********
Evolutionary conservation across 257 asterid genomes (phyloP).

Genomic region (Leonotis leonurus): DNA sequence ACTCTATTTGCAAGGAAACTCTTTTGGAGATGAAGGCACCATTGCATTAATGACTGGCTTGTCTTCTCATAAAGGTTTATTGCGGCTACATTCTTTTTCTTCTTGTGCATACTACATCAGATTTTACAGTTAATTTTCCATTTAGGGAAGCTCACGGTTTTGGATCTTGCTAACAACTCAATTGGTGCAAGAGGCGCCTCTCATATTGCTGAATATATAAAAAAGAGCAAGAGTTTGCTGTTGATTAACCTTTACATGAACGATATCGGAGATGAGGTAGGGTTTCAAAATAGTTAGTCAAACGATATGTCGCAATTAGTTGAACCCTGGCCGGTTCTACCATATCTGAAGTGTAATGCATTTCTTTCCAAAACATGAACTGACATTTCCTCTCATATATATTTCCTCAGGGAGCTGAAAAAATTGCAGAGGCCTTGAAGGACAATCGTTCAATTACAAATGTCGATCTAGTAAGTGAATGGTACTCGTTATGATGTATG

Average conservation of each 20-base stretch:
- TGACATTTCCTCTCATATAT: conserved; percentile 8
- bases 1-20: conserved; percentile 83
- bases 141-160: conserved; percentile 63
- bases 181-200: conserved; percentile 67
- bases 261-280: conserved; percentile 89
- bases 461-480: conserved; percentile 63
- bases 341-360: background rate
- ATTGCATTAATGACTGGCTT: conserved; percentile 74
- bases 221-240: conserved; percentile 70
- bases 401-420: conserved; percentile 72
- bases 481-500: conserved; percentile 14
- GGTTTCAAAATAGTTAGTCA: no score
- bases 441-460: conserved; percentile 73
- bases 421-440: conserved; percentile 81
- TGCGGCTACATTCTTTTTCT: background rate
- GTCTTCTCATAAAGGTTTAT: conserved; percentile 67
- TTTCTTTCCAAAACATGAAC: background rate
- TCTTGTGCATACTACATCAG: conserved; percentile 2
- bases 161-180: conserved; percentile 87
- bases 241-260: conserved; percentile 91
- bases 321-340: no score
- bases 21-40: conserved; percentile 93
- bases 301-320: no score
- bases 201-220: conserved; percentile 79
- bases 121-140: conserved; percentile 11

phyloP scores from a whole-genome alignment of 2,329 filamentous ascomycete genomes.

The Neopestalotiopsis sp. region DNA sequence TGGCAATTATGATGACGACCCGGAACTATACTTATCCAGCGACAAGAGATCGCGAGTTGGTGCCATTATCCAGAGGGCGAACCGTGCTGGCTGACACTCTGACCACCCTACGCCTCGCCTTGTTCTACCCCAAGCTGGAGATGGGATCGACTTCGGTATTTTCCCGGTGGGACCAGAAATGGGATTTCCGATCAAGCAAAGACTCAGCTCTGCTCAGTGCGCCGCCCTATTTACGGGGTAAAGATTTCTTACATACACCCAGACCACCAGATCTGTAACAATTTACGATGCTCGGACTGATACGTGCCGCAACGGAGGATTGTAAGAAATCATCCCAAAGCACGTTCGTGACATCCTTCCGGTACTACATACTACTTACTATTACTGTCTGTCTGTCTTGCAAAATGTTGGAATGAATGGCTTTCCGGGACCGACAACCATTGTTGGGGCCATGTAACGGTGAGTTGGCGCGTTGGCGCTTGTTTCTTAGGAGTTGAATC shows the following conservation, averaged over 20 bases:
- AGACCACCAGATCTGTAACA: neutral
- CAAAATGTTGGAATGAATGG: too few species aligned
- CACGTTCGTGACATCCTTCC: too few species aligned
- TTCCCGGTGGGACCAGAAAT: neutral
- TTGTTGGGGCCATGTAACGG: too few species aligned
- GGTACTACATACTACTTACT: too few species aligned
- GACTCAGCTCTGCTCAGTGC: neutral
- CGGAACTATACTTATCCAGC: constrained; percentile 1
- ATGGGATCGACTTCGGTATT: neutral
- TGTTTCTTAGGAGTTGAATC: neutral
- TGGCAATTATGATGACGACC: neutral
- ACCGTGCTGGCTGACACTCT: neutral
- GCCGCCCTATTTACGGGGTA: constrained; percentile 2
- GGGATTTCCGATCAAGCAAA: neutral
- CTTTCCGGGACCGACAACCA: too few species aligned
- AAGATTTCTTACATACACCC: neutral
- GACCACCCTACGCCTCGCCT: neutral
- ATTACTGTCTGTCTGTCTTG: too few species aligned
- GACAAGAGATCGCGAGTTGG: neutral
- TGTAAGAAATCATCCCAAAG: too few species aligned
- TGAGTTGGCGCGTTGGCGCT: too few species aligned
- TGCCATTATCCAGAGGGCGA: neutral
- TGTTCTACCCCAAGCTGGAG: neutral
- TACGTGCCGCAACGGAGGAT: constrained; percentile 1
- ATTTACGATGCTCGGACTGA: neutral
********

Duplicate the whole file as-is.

Evolutionary conservation across 257 asterid genomes (phyloP).

Genomic region (Leonotis leonurus): DNA sequence ACTCTATTTGCAAGGAAACTCTTTTGGAGATGAAGGCACCATTGCATTAATGACTGGCTTGTCTTCTCATAAAGGTTTATTGCGGCTACATTCTTTTTCTTCTTGTGCATACTACATCAGATTTTACAGTTAATTTTCCATTTAGGGAAGCTCACGGTTTTGGATCTTGCTAACAACTCAATTGGTGCAAGAGGCGCCTCTCATATTGCTGAATATATAAAAAAGAGCAAGAGTTTGCTGTTGATTAACCTTTACATGAACGATATCGGAGATGAGGTAGGGTTTCAAAATAGTTAGTCAAACGATATGTCGCAATTAGTTGAACCCTGGCCGGTTCTACCATATCTGAAGTGTAATGCATTTCTTTCCAAAACATGAACTGACATTTCCTCTCATATATATTTCCTCAGGGAGCTGAAAAAATTGCAGAGGCCTTGAAGGACAATCGTTCAATTACAAATGTCGATCTAGTAAGTGAATGGTACTCGTTATGATGTATG

Average conservation of each 20-base stretch:
- TGACATTTCCTCTCATATAT: conserved; percentile 8
- bases 1-20: conserved; percentile 83
- bases 141-160: conserved; percentile 63
- bases 181-200: conserved; percentile 67
- bases 261-280: conserved; percentile 89
- bases 461-480: conserved; percentile 63
- bases 341-360: background rate
- ATTGCATTAATGACTGGCTT: conserved; percentile 74
- bases 221-240: conserved; percentile 70
- bases 401-420: conserved; percentile 72
- bases 481-500: conserved; percentile 14
- GGTTTCAAAATAGTTAGTCA: no score
- bases 441-460: conserved; percentile 73
- bases 421-440: conserved; percentile 81
- TGCGGCTACATTCTTTTTCT: background rate
- GTCTTCTCATAAAGGTTTAT: conserved; percentile 67
- TTTCTTTCCAAAACATGAAC: background rate
- TCTTGTGCATACTACATCAG: conserved; percentile 2
- bases 161-180: conserved; percentile 87
- bases 241-260: conserved; percentile 91
- bases 321-340: no score
- bases 21-40: conserved; percentile 93
- bases 301-320: no score
- bases 201-220: conserved; percentile 79
- bases 121-140: conserved; percentile 11

phyloP scores from a whole-genome alignment of 2,329 filamentous ascomycete genomes.

The Neopestalotiopsis sp. region DNA sequence TGGCAATTATGATGACGACCCGGAACTATACTTATCCAGCGACAAGAGATCGCGAGTTGGTGCCATTATCCAGAGGGCGAACCGTGCTGGCTGACACTCTGACCACCCTACGCCTCGCCTTGTTCTACCCCAAGCTGGAGATGGGATCGACTTCGGTATTTTCCCGGTGGGACCAGAAATGGGATTTCCGATCAAGCAAAGACTCAGCTCTGCTCAGTGCGCCGCCCTATTTACGGGGTAAAGATTTCTTACATACACCCAGACCACCAGATCTGTAACAATTTACGATGCTCGGACTGATACGTGCCGCAACGGAGGATTGTAAGAAATCATCCCAAAGCACGTTCGTGACATCCTTCCGGTACTACATACTACTTACTATTACTGTCTGTCTGTCTTGCAAAATGTTGGAATGAATGGCTTTCCGGGACCGACAACCATTGTTGGGGCCATGTAACGGTGAGTTGGCGCGTTGGCGCTTGTTTCTTAGGAGTTGAATC shows the following conservation, averaged over 20 bases:
- AGACCACCAGATCTGTAACA: neutral
- CAAAATGTTGGAATGAATGG: too few species aligned
- CACGTTCGTGACATCCTTCC: too few species aligned
- TTCCCGGTGGGACCAGAAAT: neutral
- TTGTTGGGGCCATGTAACGG: too few species aligned
- GGTACTACATACTACTTACT: too few species aligned
- GACTCAGCTCTGCTCAGTGC: neutral
- CGGAACTATACTTATCCAGC: constrained; percentile 1
- ATGGGATCGACTTCGGTATT: neutral
- TGTTTCTTAGGAGTTGAATC: neutral
- TGGCAATTATGATGACGACC: neutral
- ACCGTGCTGGCTGACACTCT: neutral
- GCCGCCCTATTTACGGGGTA: constrained; percentile 2
- GGGATTTCCGATCAAGCAAA: neutral
- CTTTCCGGGACCGACAACCA: too few species aligned
- AAGATTTCTTACATACACCC: neutral
- GACCACCCTACGCCTCGCCT: neutral
- ATTACTGTCTGTCTGTCTTG: too few species aligned
- GACAAGAGATCGCGAGTTGG: neutral
- TGTAAGAAATCATCCCAAAG: too few species aligned
- TGAGTTGGCGCGTTGGCGCT: too few species aligned
- TGCCATTATCCAGAGGGCGA: neutral
- TGTTCTACCCCAAGCTGGAG: neutral
- TACGTGCCGCAACGGAGGAT: constrained; percentile 1
- ATTTACGATGCTCGGACTGA: neutral